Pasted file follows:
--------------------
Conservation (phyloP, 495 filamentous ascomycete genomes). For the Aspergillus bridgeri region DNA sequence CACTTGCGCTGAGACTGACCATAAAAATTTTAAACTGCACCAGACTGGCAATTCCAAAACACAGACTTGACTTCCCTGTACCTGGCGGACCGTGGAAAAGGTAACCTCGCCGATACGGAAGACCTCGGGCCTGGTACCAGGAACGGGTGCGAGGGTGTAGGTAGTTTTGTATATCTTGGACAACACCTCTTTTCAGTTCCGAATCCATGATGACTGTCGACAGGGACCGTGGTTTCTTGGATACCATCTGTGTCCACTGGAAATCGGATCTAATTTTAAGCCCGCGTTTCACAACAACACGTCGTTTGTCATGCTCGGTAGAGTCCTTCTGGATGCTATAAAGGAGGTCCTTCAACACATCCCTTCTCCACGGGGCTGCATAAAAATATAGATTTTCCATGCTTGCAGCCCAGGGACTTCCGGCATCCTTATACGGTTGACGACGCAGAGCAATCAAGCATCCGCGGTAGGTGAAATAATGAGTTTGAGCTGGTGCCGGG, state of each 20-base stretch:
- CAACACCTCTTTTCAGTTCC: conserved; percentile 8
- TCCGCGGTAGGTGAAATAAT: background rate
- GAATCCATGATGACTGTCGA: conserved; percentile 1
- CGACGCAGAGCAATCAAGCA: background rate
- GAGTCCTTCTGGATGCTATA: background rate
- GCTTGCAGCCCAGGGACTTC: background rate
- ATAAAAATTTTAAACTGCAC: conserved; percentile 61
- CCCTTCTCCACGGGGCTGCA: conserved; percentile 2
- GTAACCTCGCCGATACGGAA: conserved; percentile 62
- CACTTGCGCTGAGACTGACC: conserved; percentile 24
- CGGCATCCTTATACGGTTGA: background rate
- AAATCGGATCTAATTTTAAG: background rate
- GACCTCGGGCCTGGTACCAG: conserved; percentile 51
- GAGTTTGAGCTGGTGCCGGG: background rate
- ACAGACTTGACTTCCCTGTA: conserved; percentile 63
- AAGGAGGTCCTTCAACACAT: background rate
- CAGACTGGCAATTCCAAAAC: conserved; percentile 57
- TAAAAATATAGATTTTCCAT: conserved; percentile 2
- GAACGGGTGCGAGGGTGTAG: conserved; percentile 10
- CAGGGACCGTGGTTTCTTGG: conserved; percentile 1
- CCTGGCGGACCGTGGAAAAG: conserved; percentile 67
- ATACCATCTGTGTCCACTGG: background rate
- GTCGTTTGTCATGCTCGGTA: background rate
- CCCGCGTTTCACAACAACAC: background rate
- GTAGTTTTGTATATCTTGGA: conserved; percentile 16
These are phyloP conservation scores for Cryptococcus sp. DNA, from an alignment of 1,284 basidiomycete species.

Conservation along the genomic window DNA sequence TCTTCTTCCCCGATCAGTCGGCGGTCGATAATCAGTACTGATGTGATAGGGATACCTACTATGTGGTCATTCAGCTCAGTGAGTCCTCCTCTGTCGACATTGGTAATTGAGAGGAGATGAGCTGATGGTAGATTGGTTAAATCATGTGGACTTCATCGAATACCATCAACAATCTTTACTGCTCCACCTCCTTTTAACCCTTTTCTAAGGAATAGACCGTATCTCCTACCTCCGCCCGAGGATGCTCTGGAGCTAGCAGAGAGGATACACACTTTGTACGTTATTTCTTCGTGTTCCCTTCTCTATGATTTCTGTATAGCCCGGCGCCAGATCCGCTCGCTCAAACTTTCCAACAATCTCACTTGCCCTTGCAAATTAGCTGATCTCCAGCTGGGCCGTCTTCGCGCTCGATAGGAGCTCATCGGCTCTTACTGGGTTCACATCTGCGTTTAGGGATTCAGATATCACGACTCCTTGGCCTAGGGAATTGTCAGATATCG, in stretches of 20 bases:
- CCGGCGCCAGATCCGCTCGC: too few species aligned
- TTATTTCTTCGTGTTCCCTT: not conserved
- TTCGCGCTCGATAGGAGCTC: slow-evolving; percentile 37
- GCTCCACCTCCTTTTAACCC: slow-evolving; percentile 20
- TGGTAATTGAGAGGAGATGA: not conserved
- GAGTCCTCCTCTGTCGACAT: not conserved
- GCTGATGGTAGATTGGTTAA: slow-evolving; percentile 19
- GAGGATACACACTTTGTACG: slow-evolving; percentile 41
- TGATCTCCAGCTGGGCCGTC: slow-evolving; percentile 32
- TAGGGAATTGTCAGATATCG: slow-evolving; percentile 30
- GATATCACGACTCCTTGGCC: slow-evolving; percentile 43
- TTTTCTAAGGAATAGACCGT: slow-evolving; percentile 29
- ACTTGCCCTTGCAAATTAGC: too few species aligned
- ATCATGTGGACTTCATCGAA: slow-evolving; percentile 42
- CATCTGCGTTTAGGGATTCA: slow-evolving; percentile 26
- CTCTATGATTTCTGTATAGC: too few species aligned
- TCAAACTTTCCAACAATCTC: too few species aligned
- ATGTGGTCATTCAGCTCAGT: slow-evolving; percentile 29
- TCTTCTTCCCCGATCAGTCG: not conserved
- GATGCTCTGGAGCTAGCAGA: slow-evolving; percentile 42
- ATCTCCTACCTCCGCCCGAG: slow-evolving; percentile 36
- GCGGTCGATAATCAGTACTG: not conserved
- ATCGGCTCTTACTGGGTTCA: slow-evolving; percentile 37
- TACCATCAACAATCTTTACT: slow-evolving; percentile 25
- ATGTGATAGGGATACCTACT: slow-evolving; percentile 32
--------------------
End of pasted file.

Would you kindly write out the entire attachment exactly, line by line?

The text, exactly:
Conservation (phyloP, 495 filamentous ascomycete genomes). For the Aspergillus bridgeri region DNA sequence CACTTGCGCTGAGACTGACCATAAAAATTTTAAACTGCACCAGACTGGCAATTCCAAAACACAGACTTGACTTCCCTGTACCTGGCGGACCGTGGAAAAGGTAACCTCGCCGATACGGAAGACCTCGGGCCTGGTACCAGGAACGGGTGCGAGGGTGTAGGTAGTTTTGTATATCTTGGACAACACCTCTTTTCAGTTCCGAATCCATGATGACTGTCGACAGGGACCGTGGTTTCTTGGATACCATCTGTGTCCACTGGAAATCGGATCTAATTTTAAGCCCGCGTTTCACAACAACACGTCGTTTGTCATGCTCGGTAGAGTCCTTCTGGATGCTATAAAGGAGGTCCTTCAACACATCCCTTCTCCACGGGGCTGCATAAAAATATAGATTTTCCATGCTTGCAGCCCAGGGACTTCCGGCATCCTTATACGGTTGACGACGCAGAGCAATCAAGCATCCGCGGTAGGTGAAATAATGAGTTTGAGCTGGTGCCGGG, state of each 20-base stretch:
- CAACACCTCTTTTCAGTTCC: conserved; percentile 8
- TCCGCGGTAGGTGAAATAAT: background rate
- GAATCCATGATGACTGTCGA: conserved; percentile 1
- CGACGCAGAGCAATCAAGCA: background rate
- GAGTCCTTCTGGATGCTATA: background rate
- GCTTGCAGCCCAGGGACTTC: background rate
- ATAAAAATTTTAAACTGCAC: conserved; percentile 61
- CCCTTCTCCACGGGGCTGCA: conserved; percentile 2
- GTAACCTCGCCGATACGGAA: conserved; percentile 62
- CACTTGCGCTGAGACTGACC: conserved; percentile 24
- CGGCATCCTTATACGGTTGA: background rate
- AAATCGGATCTAATTTTAAG: background rate
- GACCTCGGGCCTGGTACCAG: conserved; percentile 51
- GAGTTTGAGCTGGTGCCGGG: background rate
- ACAGACTTGACTTCCCTGTA: conserved; percentile 63
- AAGGAGGTCCTTCAACACAT: background rate
- CAGACTGGCAATTCCAAAAC: conserved; percentile 57
- TAAAAATATAGATTTTCCAT: conserved; percentile 2
- GAACGGGTGCGAGGGTGTAG: conserved; percentile 10
- CAGGGACCGTGGTTTCTTGG: conserved; percentile 1
- CCTGGCGGACCGTGGAAAAG: conserved; percentile 67
- ATACCATCTGTGTCCACTGG: background rate
- GTCGTTTGTCATGCTCGGTA: background rate
- CCCGCGTTTCACAACAACAC: background rate
- GTAGTTTTGTATATCTTGGA: conserved; percentile 16
These are phyloP conservation scores for Cryptococcus sp. DNA, from an alignment of 1,284 basidiomycete species.

Conservation along the genomic window DNA sequence TCTTCTTCCCCGATCAGTCGGCGGTCGATAATCAGTACTGATGTGATAGGGATACCTACTATGTGGTCATTCAGCTCAGTGAGTCCTCCTCTGTCGACATTGGTAATTGAGAGGAGATGAGCTGATGGTAGATTGGTTAAATCATGTGGACTTCATCGAATACCATCAACAATCTTTACTGCTCCACCTCCTTTTAACCCTTTTCTAAGGAATAGACCGTATCTCCTACCTCCGCCCGAGGATGCTCTGGAGCTAGCAGAGAGGATACACACTTTGTACGTTATTTCTTCGTGTTCCCTTCTCTATGATTTCTGTATAGCCCGGCGCCAGATCCGCTCGCTCAAACTTTCCAACAATCTCACTTGCCCTTGCAAATTAGCTGATCTCCAGCTGGGCCGTCTTCGCGCTCGATAGGAGCTCATCGGCTCTTACTGGGTTCACATCTGCGTTTAGGGATTCAGATATCACGACTCCTTGGCCTAGGGAATTGTCAGATATCG, in stretches of 20 bases:
- CCGGCGCCAGATCCGCTCGC: too few species aligned
- TTATTTCTTCGTGTTCCCTT: not conserved
- TTCGCGCTCGATAGGAGCTC: slow-evolving; percentile 37
- GCTCCACCTCCTTTTAACCC: slow-evolving; percentile 20
- TGGTAATTGAGAGGAGATGA: not conserved
- GAGTCCTCCTCTGTCGACAT: not conserved
- GCTGATGGTAGATTGGTTAA: slow-evolving; percentile 19
- GAGGATACACACTTTGTACG: slow-evolving; percentile 41
- TGATCTCCAGCTGGGCCGTC: slow-evolving; percentile 32
- TAGGGAATTGTCAGATATCG: slow-evolving; percentile 30
- GATATCACGACTCCTTGGCC: slow-evolving; percentile 43
- TTTTCTAAGGAATAGACCGT: slow-evolving; percentile 29
- ACTTGCCCTTGCAAATTAGC: too few species aligned
- ATCATGTGGACTTCATCGAA: slow-evolving; percentile 42
- CATCTGCGTTTAGGGATTCA: slow-evolving; percentile 26
- CTCTATGATTTCTGTATAGC: too few species aligned
- TCAAACTTTCCAACAATCTC: too few species aligned
- ATGTGGTCATTCAGCTCAGT: slow-evolving; percentile 29
- TCTTCTTCCCCGATCAGTCG: not conserved
- GATGCTCTGGAGCTAGCAGA: slow-evolving; percentile 42
- ATCTCCTACCTCCGCCCGAG: slow-evolving; percentile 36
- GCGGTCGATAATCAGTACTG: not conserved
- ATCGGCTCTTACTGGGTTCA: slow-evolving; percentile 37
- TACCATCAACAATCTTTACT: slow-evolving; percentile 25
- ATGTGATAGGGATACCTACT: slow-evolving; percentile 32